Tuesday, January 07, 2014


By Howard Blume, L.A. Times | http://lat.ms/1bNkUF2

 Marguerite Poindexter LaMotte

Interest is heating up among possible replacements for L.A. school board member Marguerite Poindexter LaMotte, who died in December. (Lori Shepler / Los Angeles Times / March 6, 2007)

January 6, 2014, 6:21 p.m.  ::  An election is not yet even scheduled but already there are two heavyweight contenders ready to vie for the Los Angeles Board of Education seat formerly held by Marguerite Poindexter LaMotte, who died in December.

The two are former school board member Genethia Hayes and retired senior L.A. Unified administrator George McKenna. In Monday interviews, each confirmed an intent to run for the District 1 seat, to which LaMotte was elected three times.

The L.A. school board is scheduled on Tuesday to decide whether to hold a special election or appoint a replacement. The board postponed making a decision at its December meeting, honoring the wishes of LaMotte friends and family members to wait until after her funeral.

Whatever the board decides, there still will be another regularly scheduled primary election for that seat in 14 months. Both Hayes and McKenna said they are concerned that LaMotte’s seat would be empty for a prolonged period even with a special election. And both McKenna and Hayes said they would accept an appointment to that office.


The Board of Ed is scheduled to take up this matter at a Special Meeting tonight, Tuesday Jan 7 at 6:15 PM at LAUSD Beaudry. The meeting will be televised live on KLCS.

LaMotte’s successor could play a key role on a Board of Education that is sharply divided on key issues, including the direction of the school system under Supt. John Deasy.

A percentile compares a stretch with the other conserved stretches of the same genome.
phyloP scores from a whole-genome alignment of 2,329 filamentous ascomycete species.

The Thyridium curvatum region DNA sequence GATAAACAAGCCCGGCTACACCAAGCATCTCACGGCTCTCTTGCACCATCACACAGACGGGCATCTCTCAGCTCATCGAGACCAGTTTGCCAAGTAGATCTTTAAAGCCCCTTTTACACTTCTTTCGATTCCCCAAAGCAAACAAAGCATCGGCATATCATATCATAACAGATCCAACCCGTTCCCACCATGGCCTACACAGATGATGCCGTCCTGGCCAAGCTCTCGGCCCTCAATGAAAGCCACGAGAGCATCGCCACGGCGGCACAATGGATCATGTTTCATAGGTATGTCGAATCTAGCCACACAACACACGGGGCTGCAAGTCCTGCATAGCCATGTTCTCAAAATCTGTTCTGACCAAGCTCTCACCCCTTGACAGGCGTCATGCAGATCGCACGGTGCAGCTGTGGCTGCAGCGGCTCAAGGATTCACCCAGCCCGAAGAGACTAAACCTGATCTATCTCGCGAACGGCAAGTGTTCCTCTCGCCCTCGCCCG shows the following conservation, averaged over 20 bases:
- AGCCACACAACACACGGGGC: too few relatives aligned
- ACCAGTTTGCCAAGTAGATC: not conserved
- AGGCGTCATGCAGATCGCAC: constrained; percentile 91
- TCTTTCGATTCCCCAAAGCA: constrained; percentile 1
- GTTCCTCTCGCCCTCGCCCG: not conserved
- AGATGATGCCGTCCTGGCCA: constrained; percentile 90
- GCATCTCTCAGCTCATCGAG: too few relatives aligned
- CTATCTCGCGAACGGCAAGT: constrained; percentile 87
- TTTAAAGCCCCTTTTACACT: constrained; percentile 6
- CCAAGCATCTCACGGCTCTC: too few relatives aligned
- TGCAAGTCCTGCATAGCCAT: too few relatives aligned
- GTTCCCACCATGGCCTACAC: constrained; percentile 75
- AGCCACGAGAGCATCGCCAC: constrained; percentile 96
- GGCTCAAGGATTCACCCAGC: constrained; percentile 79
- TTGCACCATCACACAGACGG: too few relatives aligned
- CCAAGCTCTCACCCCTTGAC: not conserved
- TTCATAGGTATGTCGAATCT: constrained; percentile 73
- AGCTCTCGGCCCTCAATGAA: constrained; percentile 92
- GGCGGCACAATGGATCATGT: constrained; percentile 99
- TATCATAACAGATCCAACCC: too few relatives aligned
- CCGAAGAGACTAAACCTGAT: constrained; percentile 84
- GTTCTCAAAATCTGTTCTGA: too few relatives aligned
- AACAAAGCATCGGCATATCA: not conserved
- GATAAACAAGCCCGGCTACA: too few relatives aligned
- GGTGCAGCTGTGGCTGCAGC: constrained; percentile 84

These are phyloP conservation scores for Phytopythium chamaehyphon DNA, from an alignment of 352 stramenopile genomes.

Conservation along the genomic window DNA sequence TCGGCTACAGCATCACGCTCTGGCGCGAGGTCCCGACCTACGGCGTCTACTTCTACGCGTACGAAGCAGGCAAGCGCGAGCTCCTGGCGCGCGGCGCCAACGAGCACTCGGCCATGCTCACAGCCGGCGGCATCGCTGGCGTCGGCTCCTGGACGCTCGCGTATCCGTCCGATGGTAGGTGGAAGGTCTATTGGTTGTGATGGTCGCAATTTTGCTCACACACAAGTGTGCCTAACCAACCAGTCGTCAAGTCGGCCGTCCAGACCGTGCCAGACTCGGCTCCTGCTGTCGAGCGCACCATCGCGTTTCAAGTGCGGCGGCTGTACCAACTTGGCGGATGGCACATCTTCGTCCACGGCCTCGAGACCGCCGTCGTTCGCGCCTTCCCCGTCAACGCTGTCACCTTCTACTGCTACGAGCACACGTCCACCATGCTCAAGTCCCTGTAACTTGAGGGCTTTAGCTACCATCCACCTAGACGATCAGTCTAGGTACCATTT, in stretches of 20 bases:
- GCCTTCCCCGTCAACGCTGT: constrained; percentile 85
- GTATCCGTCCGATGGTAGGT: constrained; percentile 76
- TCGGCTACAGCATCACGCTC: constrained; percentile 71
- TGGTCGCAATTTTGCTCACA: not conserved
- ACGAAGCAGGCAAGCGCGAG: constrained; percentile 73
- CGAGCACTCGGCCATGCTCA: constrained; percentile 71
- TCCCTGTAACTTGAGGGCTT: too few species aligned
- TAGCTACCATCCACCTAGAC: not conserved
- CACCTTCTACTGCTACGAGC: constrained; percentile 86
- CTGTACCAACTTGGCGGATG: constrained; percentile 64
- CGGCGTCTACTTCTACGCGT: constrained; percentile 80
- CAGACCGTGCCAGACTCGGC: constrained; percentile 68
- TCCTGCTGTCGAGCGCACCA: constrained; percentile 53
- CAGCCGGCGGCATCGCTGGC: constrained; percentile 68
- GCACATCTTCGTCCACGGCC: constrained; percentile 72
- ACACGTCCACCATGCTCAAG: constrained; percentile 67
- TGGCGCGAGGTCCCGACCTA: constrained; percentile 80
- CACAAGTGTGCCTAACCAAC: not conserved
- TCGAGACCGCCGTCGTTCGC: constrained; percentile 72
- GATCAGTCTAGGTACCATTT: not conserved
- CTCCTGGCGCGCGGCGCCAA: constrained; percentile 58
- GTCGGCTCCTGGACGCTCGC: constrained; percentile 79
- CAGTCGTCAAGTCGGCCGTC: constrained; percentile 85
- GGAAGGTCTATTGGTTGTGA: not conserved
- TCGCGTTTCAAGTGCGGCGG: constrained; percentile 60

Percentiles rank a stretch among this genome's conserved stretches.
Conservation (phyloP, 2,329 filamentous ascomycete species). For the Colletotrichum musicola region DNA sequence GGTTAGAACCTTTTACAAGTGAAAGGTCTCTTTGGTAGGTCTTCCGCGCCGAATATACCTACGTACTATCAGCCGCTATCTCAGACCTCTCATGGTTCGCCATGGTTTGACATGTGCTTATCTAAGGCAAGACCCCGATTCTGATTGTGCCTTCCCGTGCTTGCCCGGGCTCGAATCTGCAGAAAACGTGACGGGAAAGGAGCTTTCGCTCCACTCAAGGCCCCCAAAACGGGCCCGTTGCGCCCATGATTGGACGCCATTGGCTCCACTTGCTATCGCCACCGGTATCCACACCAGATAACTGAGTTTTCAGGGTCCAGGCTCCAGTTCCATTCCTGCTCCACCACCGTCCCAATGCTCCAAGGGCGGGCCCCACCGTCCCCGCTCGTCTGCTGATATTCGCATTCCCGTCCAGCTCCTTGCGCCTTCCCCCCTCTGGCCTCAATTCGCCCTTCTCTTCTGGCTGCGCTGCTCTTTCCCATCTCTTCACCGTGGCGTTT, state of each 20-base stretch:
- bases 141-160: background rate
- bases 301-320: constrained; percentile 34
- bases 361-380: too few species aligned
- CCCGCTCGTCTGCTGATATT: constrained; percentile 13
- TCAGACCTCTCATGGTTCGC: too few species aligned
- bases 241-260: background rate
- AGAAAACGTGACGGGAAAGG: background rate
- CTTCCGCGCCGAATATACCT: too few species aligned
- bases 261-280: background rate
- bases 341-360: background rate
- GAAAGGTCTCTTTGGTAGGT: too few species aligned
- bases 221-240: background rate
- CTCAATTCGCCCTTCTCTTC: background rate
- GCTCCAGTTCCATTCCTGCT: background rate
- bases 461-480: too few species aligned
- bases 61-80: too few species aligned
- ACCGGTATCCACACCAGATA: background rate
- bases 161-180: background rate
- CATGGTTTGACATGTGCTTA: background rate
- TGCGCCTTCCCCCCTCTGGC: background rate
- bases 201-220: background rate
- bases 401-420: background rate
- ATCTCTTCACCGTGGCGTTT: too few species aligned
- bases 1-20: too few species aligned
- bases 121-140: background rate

Hayes, 68, served one term on the school board, ending in 2003 when she lost her reelection bid to LaMotte. More recently, Hayes served eight years as a fire commissioner, including seven as commission president. She also served as a special trustee assisting Compton College in its efforts to regain accreditation. She first came into public prominence as the Los Angeles head of the Southern Christian Leadership Conference. In her first school board race, she enjoyed strong support from both the teachers union and local philanthropists, but the union switched to LaMotte four years later.

McKenna, 73, retired in 2012 after three years as a regional superintendent of an area that spanned much of South Los Angeles. He had served in a similar capacity for two years starting in 2000. McKenna also worked six years heading the Inglewood Unified School District. His greatest fame, perhaps, comes from a movie, starring Denzel Washington, that depicted his turnaround efforts at Washington Preparatory High School, from 1983 to 1988. LaMotte later became principal at the same school.

McKenna initially said merely that he would accept an appointment to finish the term; some supporters had suggested he would pledge not to run in the future. But in recent community gatherings, McKenna said he has decided to run if an election is scheduled.

A coalition of community groups, including political allies of LaMotte, has been pushing to get McKenna appointed, saying no one could match his experience and qualifications. Hayes adds another experienced challenger to the field.

Political activist Jimmie Woods Gray also has expressed interest in the seat. Another possible candidate is Alex Johnson, an aide to L.A. County Supervisor Mark Ridley-Thomas. Johnson is “still in the exploratory stage,” said Fred MacFarlane, a political advisor to Ridley-Thomas. The supervisor has yet to announce his preferences.

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